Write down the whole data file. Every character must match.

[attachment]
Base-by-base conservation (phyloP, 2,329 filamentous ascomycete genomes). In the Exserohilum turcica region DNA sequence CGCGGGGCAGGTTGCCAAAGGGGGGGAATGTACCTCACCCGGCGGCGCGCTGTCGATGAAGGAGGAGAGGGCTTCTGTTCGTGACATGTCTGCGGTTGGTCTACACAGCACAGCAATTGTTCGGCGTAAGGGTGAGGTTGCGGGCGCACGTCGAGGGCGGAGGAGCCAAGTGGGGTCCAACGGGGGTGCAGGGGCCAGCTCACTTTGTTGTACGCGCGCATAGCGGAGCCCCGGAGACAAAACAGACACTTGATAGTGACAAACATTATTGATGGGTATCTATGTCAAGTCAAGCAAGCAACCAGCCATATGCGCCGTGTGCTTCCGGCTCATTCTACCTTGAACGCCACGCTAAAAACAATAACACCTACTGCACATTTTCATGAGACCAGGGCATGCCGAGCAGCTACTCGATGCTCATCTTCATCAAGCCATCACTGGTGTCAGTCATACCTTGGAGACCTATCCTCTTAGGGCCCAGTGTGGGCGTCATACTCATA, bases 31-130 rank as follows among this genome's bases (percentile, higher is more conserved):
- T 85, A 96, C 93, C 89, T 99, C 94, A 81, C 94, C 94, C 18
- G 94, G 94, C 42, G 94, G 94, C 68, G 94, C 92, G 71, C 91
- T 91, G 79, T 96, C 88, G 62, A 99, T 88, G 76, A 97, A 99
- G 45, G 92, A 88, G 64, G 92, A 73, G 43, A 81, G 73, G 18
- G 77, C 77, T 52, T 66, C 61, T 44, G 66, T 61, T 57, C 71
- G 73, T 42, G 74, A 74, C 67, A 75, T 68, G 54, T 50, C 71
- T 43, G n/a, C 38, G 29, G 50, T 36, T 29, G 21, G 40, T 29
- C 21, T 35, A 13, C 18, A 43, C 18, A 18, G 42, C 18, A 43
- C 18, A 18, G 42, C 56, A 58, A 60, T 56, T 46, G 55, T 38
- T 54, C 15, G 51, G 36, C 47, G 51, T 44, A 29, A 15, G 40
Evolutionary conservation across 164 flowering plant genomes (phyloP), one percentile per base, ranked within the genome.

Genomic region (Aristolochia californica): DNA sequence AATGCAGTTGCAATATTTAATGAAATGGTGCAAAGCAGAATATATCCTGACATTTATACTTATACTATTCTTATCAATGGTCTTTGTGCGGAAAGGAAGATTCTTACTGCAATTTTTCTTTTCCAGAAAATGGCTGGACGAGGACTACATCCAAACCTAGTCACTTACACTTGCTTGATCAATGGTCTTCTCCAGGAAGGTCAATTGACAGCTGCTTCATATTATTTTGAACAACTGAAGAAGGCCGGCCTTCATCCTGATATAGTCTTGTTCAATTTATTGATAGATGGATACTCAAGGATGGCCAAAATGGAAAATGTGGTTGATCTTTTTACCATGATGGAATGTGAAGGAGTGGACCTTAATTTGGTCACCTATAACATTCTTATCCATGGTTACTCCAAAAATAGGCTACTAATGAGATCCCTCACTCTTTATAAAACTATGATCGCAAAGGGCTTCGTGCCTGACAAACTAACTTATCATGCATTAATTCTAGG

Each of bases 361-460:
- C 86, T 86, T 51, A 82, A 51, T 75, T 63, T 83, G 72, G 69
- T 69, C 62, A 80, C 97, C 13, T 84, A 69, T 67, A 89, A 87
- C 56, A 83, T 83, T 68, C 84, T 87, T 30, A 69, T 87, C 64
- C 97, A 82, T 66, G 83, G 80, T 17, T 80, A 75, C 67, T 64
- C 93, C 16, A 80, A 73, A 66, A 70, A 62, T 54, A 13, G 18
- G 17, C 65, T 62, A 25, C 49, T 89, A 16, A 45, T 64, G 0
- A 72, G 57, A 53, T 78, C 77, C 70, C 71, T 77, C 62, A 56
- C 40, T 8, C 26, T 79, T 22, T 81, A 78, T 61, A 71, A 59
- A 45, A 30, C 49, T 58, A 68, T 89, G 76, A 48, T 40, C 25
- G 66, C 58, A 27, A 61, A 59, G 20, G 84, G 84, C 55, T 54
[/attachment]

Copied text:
Base-by-base conservation (phyloP, 2,329 filamentous ascomycete genomes). In the Exserohilum turcica region DNA sequence CGCGGGGCAGGTTGCCAAAGGGGGGGAATGTACCTCACCCGGCGGCGCGCTGTCGATGAAGGAGGAGAGGGCTTCTGTTCGTGACATGTCTGCGGTTGGTCTACACAGCACAGCAATTGTTCGGCGTAAGGGTGAGGTTGCGGGCGCACGTCGAGGGCGGAGGAGCCAAGTGGGGTCCAACGGGGGTGCAGGGGCCAGCTCACTTTGTTGTACGCGCGCATAGCGGAGCCCCGGAGACAAAACAGACACTTGATAGTGACAAACATTATTGATGGGTATCTATGTCAAGTCAAGCAAGCAACCAGCCATATGCGCCGTGTGCTTCCGGCTCATTCTACCTTGAACGCCACGCTAAAAACAATAACACCTACTGCACATTTTCATGAGACCAGGGCATGCCGAGCAGCTACTCGATGCTCATCTTCATCAAGCCATCACTGGTGTCAGTCATACCTTGGAGACCTATCCTCTTAGGGCCCAGTGTGGGCGTCATACTCATA, bases 31-130 rank as follows among this genome's bases (percentile, higher is more conserved):
- T 85, A 96, C 93, C 89, T 99, C 94, A 81, C 94, C 94, C 18
- G 94, G 94, C 42, G 94, G 94, C 68, G 94, C 92, G 71, C 91
- T 91, G 79, T 96, C 88, G 62, A 99, T 88, G 76, A 97, A 99
- G 45, G 92, A 88, G 64, G 92, A 73, G 43, A 81, G 73, G 18
- G 77, C 77, T 52, T 66, C 61, T 44, G 66, T 61, T 57, C 71
- G 73, T 42, G 74, A 74, C 67, A 75, T 68, G 54, T 50, C 71
- T 43, G n/a, C 38, G 29, G 50, T 36, T 29, G 21, G 40, T 29
- C 21, T 35, A 13, C 18, A 43, C 18, A 18, G 42, C 18, A 43
- C 18, A 18, G 42, C 56, A 58, A 60, T 56, T 46, G 55, T 38
- T 54, C 15, G 51, G 36, C 47, G 51, T 44, A 29, A 15, G 40
Evolutionary conservation across 164 flowering plant genomes (phyloP), one percentile per base, ranked within the genome.

Genomic region (Aristolochia californica): DNA sequence AATGCAGTTGCAATATTTAATGAAATGGTGCAAAGCAGAATATATCCTGACATTTATACTTATACTATTCTTATCAATGGTCTTTGTGCGGAAAGGAAGATTCTTACTGCAATTTTTCTTTTCCAGAAAATGGCTGGACGAGGACTACATCCAAACCTAGTCACTTACACTTGCTTGATCAATGGTCTTCTCCAGGAAGGTCAATTGACAGCTGCTTCATATTATTTTGAACAACTGAAGAAGGCCGGCCTTCATCCTGATATAGTCTTGTTCAATTTATTGATAGATGGATACTCAAGGATGGCCAAAATGGAAAATGTGGTTGATCTTTTTACCATGATGGAATGTGAAGGAGTGGACCTTAATTTGGTCACCTATAACATTCTTATCCATGGTTACTCCAAAAATAGGCTACTAATGAGATCCCTCACTCTTTATAAAACTATGATCGCAAAGGGCTTCGTGCCTGACAAACTAACTTATCATGCATTAATTCTAGG

Each of bases 361-460:
- C 86, T 86, T 51, A 82, A 51, T 75, T 63, T 83, G 72, G 69
- T 69, C 62, A 80, C 97, C 13, T 84, A 69, T 67, A 89, A 87
- C 56, A 83, T 83, T 68, C 84, T 87, T 30, A 69, T 87, C 64
- C 97, A 82, T 66, G 83, G 80, T 17, T 80, A 75, C 67, T 64
- C 93, C 16, A 80, A 73, A 66, A 70, A 62, T 54, A 13, G 18
- G 17, C 65, T 62, A 25, C 49, T 89, A 16, A 45, T 64, G 0
- A 72, G 57, A 53, T 78, C 77, C 70, C 71, T 77, C 62, A 56
- C 40, T 8, C 26, T 79, T 22, T 81, A 78, T 61, A 71, A 59
- A 45, A 30, C 49, T 58, A 68, T 89, G 76, A 48, T 40, C 25
- G 66, C 58, A 27, A 61, A 59, G 20, G 84, G 84, C 55, T 54